Cisco’s collaboration business has skyrocketed over the past year under the leadership of Robbins and Trollope. During the company’s recent third-quarter fiscal earnings, Cisco reported collaboration revenue of $1.07 billion, a 10 percent increase year over year. In Cisco’s first fiscal quarter, its collaboration business jumped 17 percent to $1.1 billion compared with the previous year.

The networking giant’s collaboration business is on track to pull in between $4 billion and $4.5 billion in revenue for fiscal year 2016.

For years, Cisco and Microsoft have been neck and neck in market-share leadership in the collaboration space. For first-quarter 2016, Cisco led the market owning 14 percent share, following by Microsoft with 13 percent, according new data from Synergy Research Group.

The acquisition of Acano was a key play for Cisco in extending its lead against Microsoft as the technology allows Cisco access inside Skype for Business environments.

Cisco Meeting Server uses Acano technologies – with deep Microsoft roots -- to address scalability and interoperability from the browser to the boardroom solution, said Cisco’s Kjesbu.

’Acano had technology for unprecedented scalability and also great interoperability with competitors as well as great interoperability with Microsoft,’ said Kjesbu. ’We’ve been working very, very hard on making this product an integral part of the Cisco collaboration offering around things like manageability, orderability, user experience and our channel partners.’

Cisco said Cisco Meeting Server reduces high bandwidth costs caused by videoconferencing at multiple offices through optimizing bandwidth use between sites. The solution was built to work best with lower-cost, standard Cisco UCS servers -- giving customers flexibility to add servers as needed to keep up-front Capex costs low, according to Kjesbu.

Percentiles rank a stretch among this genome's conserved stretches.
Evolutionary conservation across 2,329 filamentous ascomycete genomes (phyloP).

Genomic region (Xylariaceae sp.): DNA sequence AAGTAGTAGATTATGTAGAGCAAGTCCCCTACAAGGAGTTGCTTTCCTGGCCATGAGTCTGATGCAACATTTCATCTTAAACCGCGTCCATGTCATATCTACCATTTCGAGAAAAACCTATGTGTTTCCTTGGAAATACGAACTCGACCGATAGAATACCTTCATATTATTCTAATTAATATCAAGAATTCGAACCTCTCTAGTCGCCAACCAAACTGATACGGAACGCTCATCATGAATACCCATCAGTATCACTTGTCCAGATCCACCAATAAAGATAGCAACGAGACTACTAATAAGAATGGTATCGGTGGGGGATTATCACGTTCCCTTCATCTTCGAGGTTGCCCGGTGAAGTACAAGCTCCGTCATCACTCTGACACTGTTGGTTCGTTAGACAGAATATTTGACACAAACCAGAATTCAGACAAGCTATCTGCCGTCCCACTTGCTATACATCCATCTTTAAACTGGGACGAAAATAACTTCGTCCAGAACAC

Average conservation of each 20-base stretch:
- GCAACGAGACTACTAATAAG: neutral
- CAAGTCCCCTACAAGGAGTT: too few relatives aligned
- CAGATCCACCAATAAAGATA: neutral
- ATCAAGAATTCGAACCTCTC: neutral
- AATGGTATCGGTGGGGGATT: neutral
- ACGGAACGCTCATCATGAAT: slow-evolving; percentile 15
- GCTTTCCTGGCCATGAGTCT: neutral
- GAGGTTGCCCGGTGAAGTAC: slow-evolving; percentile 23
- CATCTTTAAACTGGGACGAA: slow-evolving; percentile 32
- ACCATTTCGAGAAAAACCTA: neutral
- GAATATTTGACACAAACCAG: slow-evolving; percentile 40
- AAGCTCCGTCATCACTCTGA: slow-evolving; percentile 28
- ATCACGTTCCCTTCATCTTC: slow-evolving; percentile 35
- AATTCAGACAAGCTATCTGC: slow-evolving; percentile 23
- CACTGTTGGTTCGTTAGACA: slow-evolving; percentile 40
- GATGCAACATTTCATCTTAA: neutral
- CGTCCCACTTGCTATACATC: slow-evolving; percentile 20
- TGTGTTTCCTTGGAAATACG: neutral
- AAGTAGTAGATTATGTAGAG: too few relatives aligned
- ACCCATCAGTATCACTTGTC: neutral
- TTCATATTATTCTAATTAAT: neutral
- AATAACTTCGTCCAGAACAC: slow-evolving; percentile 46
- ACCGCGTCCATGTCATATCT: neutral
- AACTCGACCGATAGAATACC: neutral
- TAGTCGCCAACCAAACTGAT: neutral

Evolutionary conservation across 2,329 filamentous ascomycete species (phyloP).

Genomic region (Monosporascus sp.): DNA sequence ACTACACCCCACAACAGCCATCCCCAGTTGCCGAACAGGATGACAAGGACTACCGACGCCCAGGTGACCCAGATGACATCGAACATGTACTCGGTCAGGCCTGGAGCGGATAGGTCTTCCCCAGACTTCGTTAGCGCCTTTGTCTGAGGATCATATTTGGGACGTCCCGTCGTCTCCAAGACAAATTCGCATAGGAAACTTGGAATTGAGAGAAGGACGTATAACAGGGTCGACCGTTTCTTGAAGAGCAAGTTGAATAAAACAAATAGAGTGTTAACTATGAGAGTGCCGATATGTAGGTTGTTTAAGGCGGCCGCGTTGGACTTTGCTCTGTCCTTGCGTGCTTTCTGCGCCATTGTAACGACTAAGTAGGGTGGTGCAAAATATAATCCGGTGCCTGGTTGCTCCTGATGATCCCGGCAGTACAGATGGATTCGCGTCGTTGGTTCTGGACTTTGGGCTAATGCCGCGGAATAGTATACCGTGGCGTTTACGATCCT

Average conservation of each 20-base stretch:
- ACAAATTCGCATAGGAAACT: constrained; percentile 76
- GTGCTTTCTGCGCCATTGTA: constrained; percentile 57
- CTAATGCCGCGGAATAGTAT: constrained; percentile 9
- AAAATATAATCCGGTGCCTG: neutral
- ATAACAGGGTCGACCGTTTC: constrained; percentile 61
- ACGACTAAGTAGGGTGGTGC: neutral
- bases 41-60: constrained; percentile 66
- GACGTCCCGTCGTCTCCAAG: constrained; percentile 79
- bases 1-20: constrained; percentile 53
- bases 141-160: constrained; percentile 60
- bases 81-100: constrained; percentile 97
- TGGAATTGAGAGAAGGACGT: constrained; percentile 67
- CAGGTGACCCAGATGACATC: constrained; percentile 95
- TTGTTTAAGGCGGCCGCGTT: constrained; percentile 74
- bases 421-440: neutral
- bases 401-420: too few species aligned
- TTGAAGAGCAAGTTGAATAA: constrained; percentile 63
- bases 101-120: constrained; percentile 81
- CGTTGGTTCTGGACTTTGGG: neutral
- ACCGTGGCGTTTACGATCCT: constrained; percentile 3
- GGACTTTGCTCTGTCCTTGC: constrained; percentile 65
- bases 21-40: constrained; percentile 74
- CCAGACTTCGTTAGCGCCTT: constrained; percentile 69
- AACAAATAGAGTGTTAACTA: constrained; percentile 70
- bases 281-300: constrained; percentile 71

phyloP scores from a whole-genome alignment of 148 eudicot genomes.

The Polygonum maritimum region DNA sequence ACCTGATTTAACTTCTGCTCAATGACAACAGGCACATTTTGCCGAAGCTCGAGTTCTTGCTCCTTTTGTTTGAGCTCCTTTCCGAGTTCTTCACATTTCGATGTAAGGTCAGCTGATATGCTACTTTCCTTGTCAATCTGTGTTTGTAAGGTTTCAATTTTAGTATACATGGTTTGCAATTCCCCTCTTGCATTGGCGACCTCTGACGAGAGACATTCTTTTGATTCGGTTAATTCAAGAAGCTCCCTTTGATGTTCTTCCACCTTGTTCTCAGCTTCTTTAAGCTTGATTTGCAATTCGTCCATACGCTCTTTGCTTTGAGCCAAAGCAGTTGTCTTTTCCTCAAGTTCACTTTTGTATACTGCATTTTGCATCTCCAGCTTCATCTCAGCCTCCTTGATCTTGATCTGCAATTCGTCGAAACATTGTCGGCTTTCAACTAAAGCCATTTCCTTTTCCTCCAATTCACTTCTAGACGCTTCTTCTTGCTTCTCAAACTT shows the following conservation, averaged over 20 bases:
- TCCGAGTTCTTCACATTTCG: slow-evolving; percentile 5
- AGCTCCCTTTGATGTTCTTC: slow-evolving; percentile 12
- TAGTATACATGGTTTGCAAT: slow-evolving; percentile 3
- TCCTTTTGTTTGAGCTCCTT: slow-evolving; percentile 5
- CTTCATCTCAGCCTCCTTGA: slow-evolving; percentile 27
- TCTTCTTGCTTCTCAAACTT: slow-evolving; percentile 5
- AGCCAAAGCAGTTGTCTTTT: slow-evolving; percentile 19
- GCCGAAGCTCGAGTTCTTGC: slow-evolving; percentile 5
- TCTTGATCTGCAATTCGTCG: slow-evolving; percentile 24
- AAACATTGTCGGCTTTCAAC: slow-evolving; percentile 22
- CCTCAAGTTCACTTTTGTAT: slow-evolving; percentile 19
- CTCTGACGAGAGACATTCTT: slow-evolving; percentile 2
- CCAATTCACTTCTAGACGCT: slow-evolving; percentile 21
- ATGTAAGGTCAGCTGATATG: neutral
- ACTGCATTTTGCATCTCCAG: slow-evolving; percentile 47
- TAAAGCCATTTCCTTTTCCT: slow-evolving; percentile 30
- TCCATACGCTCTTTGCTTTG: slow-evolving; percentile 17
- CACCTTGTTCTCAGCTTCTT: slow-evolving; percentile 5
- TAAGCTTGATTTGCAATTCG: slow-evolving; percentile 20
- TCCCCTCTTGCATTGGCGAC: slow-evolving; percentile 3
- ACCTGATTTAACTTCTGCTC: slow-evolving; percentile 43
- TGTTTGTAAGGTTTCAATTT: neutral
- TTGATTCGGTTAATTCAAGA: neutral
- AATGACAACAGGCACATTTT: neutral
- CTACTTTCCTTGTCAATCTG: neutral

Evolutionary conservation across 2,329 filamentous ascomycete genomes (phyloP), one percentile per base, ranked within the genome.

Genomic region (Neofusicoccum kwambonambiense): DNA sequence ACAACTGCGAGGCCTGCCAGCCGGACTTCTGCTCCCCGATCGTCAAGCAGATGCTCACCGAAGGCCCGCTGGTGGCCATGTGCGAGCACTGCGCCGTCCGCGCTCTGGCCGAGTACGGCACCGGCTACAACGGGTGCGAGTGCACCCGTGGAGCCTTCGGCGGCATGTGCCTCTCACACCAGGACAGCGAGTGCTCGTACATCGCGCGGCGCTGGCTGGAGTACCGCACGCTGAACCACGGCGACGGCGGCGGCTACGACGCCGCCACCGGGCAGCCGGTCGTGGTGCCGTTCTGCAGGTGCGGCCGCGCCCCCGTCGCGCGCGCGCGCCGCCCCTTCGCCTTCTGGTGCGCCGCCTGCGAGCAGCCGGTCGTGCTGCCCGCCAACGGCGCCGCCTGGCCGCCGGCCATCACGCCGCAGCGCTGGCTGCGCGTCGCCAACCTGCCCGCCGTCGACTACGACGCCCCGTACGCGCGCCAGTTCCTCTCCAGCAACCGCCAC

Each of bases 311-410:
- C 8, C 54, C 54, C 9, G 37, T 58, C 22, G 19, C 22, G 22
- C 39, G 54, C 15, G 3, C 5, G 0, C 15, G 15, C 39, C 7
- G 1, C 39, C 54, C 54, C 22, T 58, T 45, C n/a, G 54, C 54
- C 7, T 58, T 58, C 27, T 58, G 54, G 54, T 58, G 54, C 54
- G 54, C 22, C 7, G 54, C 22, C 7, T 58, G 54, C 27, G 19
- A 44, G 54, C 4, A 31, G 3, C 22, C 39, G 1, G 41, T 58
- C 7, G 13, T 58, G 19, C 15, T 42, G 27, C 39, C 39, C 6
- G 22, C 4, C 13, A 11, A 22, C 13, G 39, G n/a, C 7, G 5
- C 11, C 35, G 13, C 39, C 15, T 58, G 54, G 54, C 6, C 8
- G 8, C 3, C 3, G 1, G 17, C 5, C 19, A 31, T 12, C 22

Cisco Meeting Server was built to support small organizations with only a few users to global enterprises with thousands of users, according to Cisco. Security is also built into the solution.

Customers can consume Cisco Meeting Server in a user-based licensing model where companies can buy services up front and then add as they grow.

Cisco is incenting its channel partners to convert existing video infrastructure to Cisco Meeting Server, which also provides net new revenue opportunities, said Gary Wolfson, head of Cisco’s Global Collaboration Partner Organization.


Cisco's Wolfson said to accelerate the transition, Cisco is providing partners with discounted migration offers to encourage upgrades, incentives for trading in competitive video endpoints, and simplified licensing to deploy personal and room-based video systems.

No longer will channel partners have to pass on an opportunity because a customer has chosen to have a Microsoft environment instead of Cisco, he said.

’The partner now has the opportunity to create an infrastructure that lets the customer have an interoperable experience where they want it and that’s fundamental in making sure that every opportunity that crosses a partner desk is an opportunity that they can go sell into,’ said Wolfson.

Cisco Meeting Server is now available to the channel.